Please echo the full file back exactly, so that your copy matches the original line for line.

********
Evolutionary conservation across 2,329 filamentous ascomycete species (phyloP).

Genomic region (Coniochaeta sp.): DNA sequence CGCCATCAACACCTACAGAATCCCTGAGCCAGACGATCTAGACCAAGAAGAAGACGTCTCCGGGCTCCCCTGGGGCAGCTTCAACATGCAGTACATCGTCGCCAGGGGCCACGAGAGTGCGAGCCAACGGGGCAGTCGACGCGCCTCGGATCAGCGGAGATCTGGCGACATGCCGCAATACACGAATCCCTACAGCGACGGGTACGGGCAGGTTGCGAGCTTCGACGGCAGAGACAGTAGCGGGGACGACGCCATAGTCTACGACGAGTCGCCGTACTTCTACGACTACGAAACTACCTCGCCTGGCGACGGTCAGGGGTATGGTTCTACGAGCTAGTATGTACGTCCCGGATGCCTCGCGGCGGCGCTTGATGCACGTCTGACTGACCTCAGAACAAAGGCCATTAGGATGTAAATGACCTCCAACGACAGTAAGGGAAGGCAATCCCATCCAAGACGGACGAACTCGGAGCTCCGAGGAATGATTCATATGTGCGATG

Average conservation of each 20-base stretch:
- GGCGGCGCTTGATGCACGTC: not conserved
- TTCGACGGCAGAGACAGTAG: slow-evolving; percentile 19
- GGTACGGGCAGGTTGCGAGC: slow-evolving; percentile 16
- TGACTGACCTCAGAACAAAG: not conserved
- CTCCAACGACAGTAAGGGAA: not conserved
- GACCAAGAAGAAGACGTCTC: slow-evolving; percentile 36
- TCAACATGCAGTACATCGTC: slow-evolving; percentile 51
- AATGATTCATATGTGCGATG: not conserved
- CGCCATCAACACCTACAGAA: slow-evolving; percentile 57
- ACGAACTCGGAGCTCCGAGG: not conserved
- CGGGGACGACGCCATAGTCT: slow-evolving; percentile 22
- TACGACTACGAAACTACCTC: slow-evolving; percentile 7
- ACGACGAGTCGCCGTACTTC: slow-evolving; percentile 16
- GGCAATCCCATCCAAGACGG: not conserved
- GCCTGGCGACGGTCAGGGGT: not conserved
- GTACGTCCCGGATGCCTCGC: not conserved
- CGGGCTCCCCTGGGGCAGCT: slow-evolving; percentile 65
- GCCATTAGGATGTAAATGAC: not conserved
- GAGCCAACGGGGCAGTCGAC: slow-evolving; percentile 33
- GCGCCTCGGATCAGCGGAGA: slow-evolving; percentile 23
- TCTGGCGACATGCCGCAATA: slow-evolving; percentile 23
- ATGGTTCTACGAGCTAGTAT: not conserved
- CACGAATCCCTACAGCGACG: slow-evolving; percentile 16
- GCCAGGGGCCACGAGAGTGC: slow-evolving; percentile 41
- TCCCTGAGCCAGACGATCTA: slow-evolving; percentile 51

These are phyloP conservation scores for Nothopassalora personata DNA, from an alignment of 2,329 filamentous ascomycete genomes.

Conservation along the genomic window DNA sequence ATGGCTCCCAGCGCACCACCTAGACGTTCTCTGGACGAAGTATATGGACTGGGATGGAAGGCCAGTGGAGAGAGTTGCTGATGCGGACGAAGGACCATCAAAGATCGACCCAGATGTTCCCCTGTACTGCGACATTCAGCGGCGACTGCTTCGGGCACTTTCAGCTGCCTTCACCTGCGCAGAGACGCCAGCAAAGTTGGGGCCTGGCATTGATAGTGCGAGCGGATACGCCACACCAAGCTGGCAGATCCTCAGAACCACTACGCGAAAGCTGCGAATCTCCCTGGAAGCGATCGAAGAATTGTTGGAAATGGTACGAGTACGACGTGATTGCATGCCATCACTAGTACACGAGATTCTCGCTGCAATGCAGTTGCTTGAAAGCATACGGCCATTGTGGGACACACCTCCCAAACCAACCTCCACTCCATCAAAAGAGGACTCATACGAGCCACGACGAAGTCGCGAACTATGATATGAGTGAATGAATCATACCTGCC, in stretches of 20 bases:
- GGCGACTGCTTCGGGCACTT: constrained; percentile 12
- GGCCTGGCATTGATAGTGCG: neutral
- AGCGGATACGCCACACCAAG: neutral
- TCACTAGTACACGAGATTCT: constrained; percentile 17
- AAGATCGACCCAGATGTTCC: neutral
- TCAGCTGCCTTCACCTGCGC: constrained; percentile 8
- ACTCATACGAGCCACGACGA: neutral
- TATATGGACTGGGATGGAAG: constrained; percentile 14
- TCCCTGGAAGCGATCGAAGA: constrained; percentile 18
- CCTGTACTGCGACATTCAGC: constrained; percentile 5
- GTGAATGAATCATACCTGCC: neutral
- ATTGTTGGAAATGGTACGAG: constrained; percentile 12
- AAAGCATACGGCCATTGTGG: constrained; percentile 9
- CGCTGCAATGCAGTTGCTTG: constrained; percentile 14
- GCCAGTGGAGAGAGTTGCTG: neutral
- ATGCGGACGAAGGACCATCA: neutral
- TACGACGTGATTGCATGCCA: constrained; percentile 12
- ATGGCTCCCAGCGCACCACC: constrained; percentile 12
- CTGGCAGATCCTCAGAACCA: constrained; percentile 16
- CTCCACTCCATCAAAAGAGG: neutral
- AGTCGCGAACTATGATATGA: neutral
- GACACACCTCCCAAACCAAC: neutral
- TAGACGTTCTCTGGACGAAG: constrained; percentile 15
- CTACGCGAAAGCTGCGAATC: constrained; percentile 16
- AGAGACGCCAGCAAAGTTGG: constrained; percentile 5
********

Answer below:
Evolutionary conservation across 2,329 filamentous ascomycete species (phyloP).

Genomic region (Coniochaeta sp.): DNA sequence CGCCATCAACACCTACAGAATCCCTGAGCCAGACGATCTAGACCAAGAAGAAGACGTCTCCGGGCTCCCCTGGGGCAGCTTCAACATGCAGTACATCGTCGCCAGGGGCCACGAGAGTGCGAGCCAACGGGGCAGTCGACGCGCCTCGGATCAGCGGAGATCTGGCGACATGCCGCAATACACGAATCCCTACAGCGACGGGTACGGGCAGGTTGCGAGCTTCGACGGCAGAGACAGTAGCGGGGACGACGCCATAGTCTACGACGAGTCGCCGTACTTCTACGACTACGAAACTACCTCGCCTGGCGACGGTCAGGGGTATGGTTCTACGAGCTAGTATGTACGTCCCGGATGCCTCGCGGCGGCGCTTGATGCACGTCTGACTGACCTCAGAACAAAGGCCATTAGGATGTAAATGACCTCCAACGACAGTAAGGGAAGGCAATCCCATCCAAGACGGACGAACTCGGAGCTCCGAGGAATGATTCATATGTGCGATG

Average conservation of each 20-base stretch:
- GGCGGCGCTTGATGCACGTC: not conserved
- TTCGACGGCAGAGACAGTAG: slow-evolving; percentile 19
- GGTACGGGCAGGTTGCGAGC: slow-evolving; percentile 16
- TGACTGACCTCAGAACAAAG: not conserved
- CTCCAACGACAGTAAGGGAA: not conserved
- GACCAAGAAGAAGACGTCTC: slow-evolving; percentile 36
- TCAACATGCAGTACATCGTC: slow-evolving; percentile 51
- AATGATTCATATGTGCGATG: not conserved
- CGCCATCAACACCTACAGAA: slow-evolving; percentile 57
- ACGAACTCGGAGCTCCGAGG: not conserved
- CGGGGACGACGCCATAGTCT: slow-evolving; percentile 22
- TACGACTACGAAACTACCTC: slow-evolving; percentile 7
- ACGACGAGTCGCCGTACTTC: slow-evolving; percentile 16
- GGCAATCCCATCCAAGACGG: not conserved
- GCCTGGCGACGGTCAGGGGT: not conserved
- GTACGTCCCGGATGCCTCGC: not conserved
- CGGGCTCCCCTGGGGCAGCT: slow-evolving; percentile 65
- GCCATTAGGATGTAAATGAC: not conserved
- GAGCCAACGGGGCAGTCGAC: slow-evolving; percentile 33
- GCGCCTCGGATCAGCGGAGA: slow-evolving; percentile 23
- TCTGGCGACATGCCGCAATA: slow-evolving; percentile 23
- ATGGTTCTACGAGCTAGTAT: not conserved
- CACGAATCCCTACAGCGACG: slow-evolving; percentile 16
- GCCAGGGGCCACGAGAGTGC: slow-evolving; percentile 41
- TCCCTGAGCCAGACGATCTA: slow-evolving; percentile 51

These are phyloP conservation scores for Nothopassalora personata DNA, from an alignment of 2,329 filamentous ascomycete genomes.

Conservation along the genomic window DNA sequence ATGGCTCCCAGCGCACCACCTAGACGTTCTCTGGACGAAGTATATGGACTGGGATGGAAGGCCAGTGGAGAGAGTTGCTGATGCGGACGAAGGACCATCAAAGATCGACCCAGATGTTCCCCTGTACTGCGACATTCAGCGGCGACTGCTTCGGGCACTTTCAGCTGCCTTCACCTGCGCAGAGACGCCAGCAAAGTTGGGGCCTGGCATTGATAGTGCGAGCGGATACGCCACACCAAGCTGGCAGATCCTCAGAACCACTACGCGAAAGCTGCGAATCTCCCTGGAAGCGATCGAAGAATTGTTGGAAATGGTACGAGTACGACGTGATTGCATGCCATCACTAGTACACGAGATTCTCGCTGCAATGCAGTTGCTTGAAAGCATACGGCCATTGTGGGACACACCTCCCAAACCAACCTCCACTCCATCAAAAGAGGACTCATACGAGCCACGACGAAGTCGCGAACTATGATATGAGTGAATGAATCATACCTGCC, in stretches of 20 bases:
- GGCGACTGCTTCGGGCACTT: constrained; percentile 12
- GGCCTGGCATTGATAGTGCG: neutral
- AGCGGATACGCCACACCAAG: neutral
- TCACTAGTACACGAGATTCT: constrained; percentile 17
- AAGATCGACCCAGATGTTCC: neutral
- TCAGCTGCCTTCACCTGCGC: constrained; percentile 8
- ACTCATACGAGCCACGACGA: neutral
- TATATGGACTGGGATGGAAG: constrained; percentile 14
- TCCCTGGAAGCGATCGAAGA: constrained; percentile 18
- CCTGTACTGCGACATTCAGC: constrained; percentile 5
- GTGAATGAATCATACCTGCC: neutral
- ATTGTTGGAAATGGTACGAG: constrained; percentile 12
- AAAGCATACGGCCATTGTGG: constrained; percentile 9
- CGCTGCAATGCAGTTGCTTG: constrained; percentile 14
- GCCAGTGGAGAGAGTTGCTG: neutral
- ATGCGGACGAAGGACCATCA: neutral
- TACGACGTGATTGCATGCCA: constrained; percentile 12
- ATGGCTCCCAGCGCACCACC: constrained; percentile 12
- CTGGCAGATCCTCAGAACCA: constrained; percentile 16
- CTCCACTCCATCAAAAGAGG: neutral
- AGTCGCGAACTATGATATGA: neutral
- GACACACCTCCCAAACCAAC: neutral
- TAGACGTTCTCTGGACGAAG: constrained; percentile 15
- CTACGCGAAAGCTGCGAATC: constrained; percentile 16
- AGAGACGCCAGCAAAGTTGG: constrained; percentile 5